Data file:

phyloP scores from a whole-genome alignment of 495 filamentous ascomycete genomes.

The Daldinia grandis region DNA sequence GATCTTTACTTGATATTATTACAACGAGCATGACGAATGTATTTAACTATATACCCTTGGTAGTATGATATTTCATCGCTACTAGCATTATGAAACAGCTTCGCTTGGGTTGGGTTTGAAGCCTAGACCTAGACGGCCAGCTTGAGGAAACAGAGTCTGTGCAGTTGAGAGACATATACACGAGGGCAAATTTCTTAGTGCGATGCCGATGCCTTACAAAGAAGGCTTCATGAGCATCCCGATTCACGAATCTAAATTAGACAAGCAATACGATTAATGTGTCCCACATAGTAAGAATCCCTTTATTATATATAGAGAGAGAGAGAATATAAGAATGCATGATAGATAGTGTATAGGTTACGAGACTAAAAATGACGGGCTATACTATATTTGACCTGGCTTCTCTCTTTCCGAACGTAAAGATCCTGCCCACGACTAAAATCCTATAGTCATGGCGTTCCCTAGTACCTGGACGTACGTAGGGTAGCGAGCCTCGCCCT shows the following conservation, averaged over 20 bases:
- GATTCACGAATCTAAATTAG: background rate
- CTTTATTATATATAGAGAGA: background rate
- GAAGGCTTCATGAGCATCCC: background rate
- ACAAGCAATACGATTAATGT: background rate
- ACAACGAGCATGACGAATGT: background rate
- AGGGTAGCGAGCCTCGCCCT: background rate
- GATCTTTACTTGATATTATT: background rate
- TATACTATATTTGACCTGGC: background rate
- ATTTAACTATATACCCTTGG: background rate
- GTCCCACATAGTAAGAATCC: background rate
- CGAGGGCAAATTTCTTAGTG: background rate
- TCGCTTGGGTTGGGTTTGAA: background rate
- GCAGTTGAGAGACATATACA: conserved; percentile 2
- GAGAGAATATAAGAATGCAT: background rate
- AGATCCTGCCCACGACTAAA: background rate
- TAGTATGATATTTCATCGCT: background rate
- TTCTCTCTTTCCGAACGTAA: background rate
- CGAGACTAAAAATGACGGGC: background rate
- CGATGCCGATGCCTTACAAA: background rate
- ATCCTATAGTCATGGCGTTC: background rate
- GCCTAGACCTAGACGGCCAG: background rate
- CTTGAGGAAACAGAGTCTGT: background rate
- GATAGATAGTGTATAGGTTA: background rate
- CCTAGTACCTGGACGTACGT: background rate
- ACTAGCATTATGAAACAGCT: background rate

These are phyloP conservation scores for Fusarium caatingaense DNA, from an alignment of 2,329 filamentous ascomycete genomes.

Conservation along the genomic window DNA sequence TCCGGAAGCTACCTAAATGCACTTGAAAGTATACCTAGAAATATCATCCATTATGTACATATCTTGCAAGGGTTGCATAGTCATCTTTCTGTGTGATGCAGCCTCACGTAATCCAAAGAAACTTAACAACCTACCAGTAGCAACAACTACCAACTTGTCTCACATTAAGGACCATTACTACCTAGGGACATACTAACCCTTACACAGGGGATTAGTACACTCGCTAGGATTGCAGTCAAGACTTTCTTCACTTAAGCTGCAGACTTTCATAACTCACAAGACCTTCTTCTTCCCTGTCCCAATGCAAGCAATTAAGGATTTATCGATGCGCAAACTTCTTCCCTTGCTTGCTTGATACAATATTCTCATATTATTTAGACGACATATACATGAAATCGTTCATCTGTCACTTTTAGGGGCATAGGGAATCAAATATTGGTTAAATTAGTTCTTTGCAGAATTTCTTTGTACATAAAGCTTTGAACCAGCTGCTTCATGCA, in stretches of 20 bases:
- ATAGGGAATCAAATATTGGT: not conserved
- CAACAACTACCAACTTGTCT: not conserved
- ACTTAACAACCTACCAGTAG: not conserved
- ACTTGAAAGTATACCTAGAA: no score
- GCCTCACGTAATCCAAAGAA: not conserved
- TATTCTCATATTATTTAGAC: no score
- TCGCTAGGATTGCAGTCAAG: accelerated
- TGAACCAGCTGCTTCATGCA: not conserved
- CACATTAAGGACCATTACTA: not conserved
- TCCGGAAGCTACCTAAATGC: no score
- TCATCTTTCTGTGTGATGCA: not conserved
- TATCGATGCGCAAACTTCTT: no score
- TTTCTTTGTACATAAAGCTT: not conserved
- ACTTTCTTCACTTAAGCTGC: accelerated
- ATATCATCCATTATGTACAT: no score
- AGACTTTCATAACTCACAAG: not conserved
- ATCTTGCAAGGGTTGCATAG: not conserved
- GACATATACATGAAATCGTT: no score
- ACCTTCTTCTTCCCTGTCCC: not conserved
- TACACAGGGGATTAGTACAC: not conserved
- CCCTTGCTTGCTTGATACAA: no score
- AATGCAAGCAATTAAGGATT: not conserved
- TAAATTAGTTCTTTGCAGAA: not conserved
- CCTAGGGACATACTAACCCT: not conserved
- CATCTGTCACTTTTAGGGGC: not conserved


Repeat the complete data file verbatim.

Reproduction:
phyloP scores from a whole-genome alignment of 495 filamentous ascomycete genomes.

The Daldinia grandis region DNA sequence GATCTTTACTTGATATTATTACAACGAGCATGACGAATGTATTTAACTATATACCCTTGGTAGTATGATATTTCATCGCTACTAGCATTATGAAACAGCTTCGCTTGGGTTGGGTTTGAAGCCTAGACCTAGACGGCCAGCTTGAGGAAACAGAGTCTGTGCAGTTGAGAGACATATACACGAGGGCAAATTTCTTAGTGCGATGCCGATGCCTTACAAAGAAGGCTTCATGAGCATCCCGATTCACGAATCTAAATTAGACAAGCAATACGATTAATGTGTCCCACATAGTAAGAATCCCTTTATTATATATAGAGAGAGAGAGAATATAAGAATGCATGATAGATAGTGTATAGGTTACGAGACTAAAAATGACGGGCTATACTATATTTGACCTGGCTTCTCTCTTTCCGAACGTAAAGATCCTGCCCACGACTAAAATCCTATAGTCATGGCGTTCCCTAGTACCTGGACGTACGTAGGGTAGCGAGCCTCGCCCT shows the following conservation, averaged over 20 bases:
- GATTCACGAATCTAAATTAG: background rate
- CTTTATTATATATAGAGAGA: background rate
- GAAGGCTTCATGAGCATCCC: background rate
- ACAAGCAATACGATTAATGT: background rate
- ACAACGAGCATGACGAATGT: background rate
- AGGGTAGCGAGCCTCGCCCT: background rate
- GATCTTTACTTGATATTATT: background rate
- TATACTATATTTGACCTGGC: background rate
- ATTTAACTATATACCCTTGG: background rate
- GTCCCACATAGTAAGAATCC: background rate
- CGAGGGCAAATTTCTTAGTG: background rate
- TCGCTTGGGTTGGGTTTGAA: background rate
- GCAGTTGAGAGACATATACA: conserved; percentile 2
- GAGAGAATATAAGAATGCAT: background rate
- AGATCCTGCCCACGACTAAA: background rate
- TAGTATGATATTTCATCGCT: background rate
- TTCTCTCTTTCCGAACGTAA: background rate
- CGAGACTAAAAATGACGGGC: background rate
- CGATGCCGATGCCTTACAAA: background rate
- ATCCTATAGTCATGGCGTTC: background rate
- GCCTAGACCTAGACGGCCAG: background rate
- CTTGAGGAAACAGAGTCTGT: background rate
- GATAGATAGTGTATAGGTTA: background rate
- CCTAGTACCTGGACGTACGT: background rate
- ACTAGCATTATGAAACAGCT: background rate

These are phyloP conservation scores for Fusarium caatingaense DNA, from an alignment of 2,329 filamentous ascomycete genomes.

Conservation along the genomic window DNA sequence TCCGGAAGCTACCTAAATGCACTTGAAAGTATACCTAGAAATATCATCCATTATGTACATATCTTGCAAGGGTTGCATAGTCATCTTTCTGTGTGATGCAGCCTCACGTAATCCAAAGAAACTTAACAACCTACCAGTAGCAACAACTACCAACTTGTCTCACATTAAGGACCATTACTACCTAGGGACATACTAACCCTTACACAGGGGATTAGTACACTCGCTAGGATTGCAGTCAAGACTTTCTTCACTTAAGCTGCAGACTTTCATAACTCACAAGACCTTCTTCTTCCCTGTCCCAATGCAAGCAATTAAGGATTTATCGATGCGCAAACTTCTTCCCTTGCTTGCTTGATACAATATTCTCATATTATTTAGACGACATATACATGAAATCGTTCATCTGTCACTTTTAGGGGCATAGGGAATCAAATATTGGTTAAATTAGTTCTTTGCAGAATTTCTTTGTACATAAAGCTTTGAACCAGCTGCTTCATGCA, in stretches of 20 bases:
- ATAGGGAATCAAATATTGGT: not conserved
- CAACAACTACCAACTTGTCT: not conserved
- ACTTAACAACCTACCAGTAG: not conserved
- ACTTGAAAGTATACCTAGAA: no score
- GCCTCACGTAATCCAAAGAA: not conserved
- TATTCTCATATTATTTAGAC: no score
- TCGCTAGGATTGCAGTCAAG: accelerated
- TGAACCAGCTGCTTCATGCA: not conserved
- CACATTAAGGACCATTACTA: not conserved
- TCCGGAAGCTACCTAAATGC: no score
- TCATCTTTCTGTGTGATGCA: not conserved
- TATCGATGCGCAAACTTCTT: no score
- TTTCTTTGTACATAAAGCTT: not conserved
- ACTTTCTTCACTTAAGCTGC: accelerated
- ATATCATCCATTATGTACAT: no score
- AGACTTTCATAACTCACAAG: not conserved
- ATCTTGCAAGGGTTGCATAG: not conserved
- GACATATACATGAAATCGTT: no score
- ACCTTCTTCTTCCCTGTCCC: not conserved
- TACACAGGGGATTAGTACAC: not conserved
- CCCTTGCTTGCTTGATACAA: no score
- AATGCAAGCAATTAAGGATT: not conserved
- TAAATTAGTTCTTTGCAGAA: not conserved
- CCTAGGGACATACTAACCCT: not conserved
- CATCTGTCACTTTTAGGGGC: not conserved